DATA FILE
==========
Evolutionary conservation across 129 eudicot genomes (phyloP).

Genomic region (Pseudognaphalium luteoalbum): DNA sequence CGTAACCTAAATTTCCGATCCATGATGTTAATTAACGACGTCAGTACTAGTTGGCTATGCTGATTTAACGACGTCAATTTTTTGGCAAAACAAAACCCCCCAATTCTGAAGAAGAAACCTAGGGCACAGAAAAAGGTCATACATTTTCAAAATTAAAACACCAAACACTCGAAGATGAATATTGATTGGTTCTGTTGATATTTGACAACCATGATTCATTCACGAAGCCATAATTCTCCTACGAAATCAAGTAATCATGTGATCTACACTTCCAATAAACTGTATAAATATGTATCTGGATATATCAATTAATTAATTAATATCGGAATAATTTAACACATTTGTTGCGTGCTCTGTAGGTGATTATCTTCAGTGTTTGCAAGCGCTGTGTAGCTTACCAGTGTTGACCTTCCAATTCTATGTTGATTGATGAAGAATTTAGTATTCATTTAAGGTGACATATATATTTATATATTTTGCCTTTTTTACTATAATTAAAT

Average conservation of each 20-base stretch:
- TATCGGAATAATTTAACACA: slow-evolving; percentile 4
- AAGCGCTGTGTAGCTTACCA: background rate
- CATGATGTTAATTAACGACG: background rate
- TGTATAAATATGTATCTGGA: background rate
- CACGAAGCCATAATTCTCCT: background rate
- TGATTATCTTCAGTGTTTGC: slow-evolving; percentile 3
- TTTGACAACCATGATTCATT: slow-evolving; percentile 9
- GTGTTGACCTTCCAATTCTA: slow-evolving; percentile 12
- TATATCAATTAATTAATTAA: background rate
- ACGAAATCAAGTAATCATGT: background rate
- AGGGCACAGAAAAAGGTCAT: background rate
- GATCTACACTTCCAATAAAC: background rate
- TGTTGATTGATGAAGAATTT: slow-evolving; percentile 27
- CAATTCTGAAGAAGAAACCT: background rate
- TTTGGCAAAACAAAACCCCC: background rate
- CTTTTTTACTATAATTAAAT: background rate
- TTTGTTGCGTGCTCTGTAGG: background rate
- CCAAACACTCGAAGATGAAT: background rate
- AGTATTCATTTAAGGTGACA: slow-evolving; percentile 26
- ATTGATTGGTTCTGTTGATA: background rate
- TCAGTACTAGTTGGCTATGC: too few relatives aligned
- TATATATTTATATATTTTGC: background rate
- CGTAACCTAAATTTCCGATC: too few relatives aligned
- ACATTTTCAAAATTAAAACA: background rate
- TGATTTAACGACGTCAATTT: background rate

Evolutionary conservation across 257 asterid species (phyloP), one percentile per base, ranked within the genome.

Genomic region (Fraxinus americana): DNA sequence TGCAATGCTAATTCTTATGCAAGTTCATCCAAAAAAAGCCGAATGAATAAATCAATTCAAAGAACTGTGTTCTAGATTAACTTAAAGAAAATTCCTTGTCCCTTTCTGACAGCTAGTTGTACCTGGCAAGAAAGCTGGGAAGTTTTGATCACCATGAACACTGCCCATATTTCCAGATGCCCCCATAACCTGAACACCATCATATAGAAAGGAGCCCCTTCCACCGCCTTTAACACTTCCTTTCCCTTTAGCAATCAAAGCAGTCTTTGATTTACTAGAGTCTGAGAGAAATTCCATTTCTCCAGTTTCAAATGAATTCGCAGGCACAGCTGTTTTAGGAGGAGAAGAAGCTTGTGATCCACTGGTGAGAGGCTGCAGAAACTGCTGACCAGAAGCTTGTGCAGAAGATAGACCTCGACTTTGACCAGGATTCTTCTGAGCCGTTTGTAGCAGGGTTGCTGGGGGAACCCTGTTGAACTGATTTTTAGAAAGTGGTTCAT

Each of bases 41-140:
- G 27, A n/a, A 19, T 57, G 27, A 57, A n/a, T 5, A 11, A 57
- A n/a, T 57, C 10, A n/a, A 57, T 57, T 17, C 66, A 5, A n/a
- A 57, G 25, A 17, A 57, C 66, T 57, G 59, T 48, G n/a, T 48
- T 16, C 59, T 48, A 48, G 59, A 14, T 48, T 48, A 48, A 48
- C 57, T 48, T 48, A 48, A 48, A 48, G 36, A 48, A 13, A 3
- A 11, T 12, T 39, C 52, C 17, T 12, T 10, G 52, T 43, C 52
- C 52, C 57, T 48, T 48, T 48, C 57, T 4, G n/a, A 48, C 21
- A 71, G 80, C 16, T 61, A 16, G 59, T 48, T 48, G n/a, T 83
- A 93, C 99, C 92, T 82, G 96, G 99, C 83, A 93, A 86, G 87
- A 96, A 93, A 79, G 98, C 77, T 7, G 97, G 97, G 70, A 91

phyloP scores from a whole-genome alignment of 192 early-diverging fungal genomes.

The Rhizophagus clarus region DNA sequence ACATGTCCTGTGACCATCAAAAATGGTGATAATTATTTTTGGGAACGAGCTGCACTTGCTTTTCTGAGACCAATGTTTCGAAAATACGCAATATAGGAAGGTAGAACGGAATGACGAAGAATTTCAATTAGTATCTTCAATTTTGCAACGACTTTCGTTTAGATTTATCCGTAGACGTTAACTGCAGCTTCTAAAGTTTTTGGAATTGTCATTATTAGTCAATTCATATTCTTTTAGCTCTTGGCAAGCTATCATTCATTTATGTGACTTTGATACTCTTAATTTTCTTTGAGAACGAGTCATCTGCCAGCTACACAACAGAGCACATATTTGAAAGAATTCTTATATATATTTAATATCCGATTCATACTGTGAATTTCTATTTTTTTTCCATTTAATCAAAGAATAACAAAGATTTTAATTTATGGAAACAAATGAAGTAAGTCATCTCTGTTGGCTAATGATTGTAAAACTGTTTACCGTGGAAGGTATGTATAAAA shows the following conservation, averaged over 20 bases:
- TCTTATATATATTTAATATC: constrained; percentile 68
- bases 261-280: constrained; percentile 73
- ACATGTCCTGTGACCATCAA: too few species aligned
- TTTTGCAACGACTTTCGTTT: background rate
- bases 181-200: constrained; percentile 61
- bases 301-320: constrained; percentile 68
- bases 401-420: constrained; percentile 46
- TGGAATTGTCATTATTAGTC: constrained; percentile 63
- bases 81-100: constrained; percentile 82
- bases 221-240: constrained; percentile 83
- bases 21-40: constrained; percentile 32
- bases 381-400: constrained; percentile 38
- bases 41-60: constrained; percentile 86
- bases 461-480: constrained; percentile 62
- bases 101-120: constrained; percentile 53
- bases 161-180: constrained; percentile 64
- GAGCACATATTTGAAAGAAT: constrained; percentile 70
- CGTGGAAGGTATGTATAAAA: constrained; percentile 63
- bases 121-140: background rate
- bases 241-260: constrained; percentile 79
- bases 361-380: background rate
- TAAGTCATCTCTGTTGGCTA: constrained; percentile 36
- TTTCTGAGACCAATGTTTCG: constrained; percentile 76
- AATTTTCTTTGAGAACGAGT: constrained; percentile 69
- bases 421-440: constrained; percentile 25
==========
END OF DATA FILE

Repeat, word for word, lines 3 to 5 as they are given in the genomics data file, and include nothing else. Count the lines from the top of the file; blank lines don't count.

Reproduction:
Average conservation of each 20-base stretch:
- TATCGGAATAATTTAACACA: slow-evolving; percentile 4
- AAGCGCTGTGTAGCTTACCA: background rate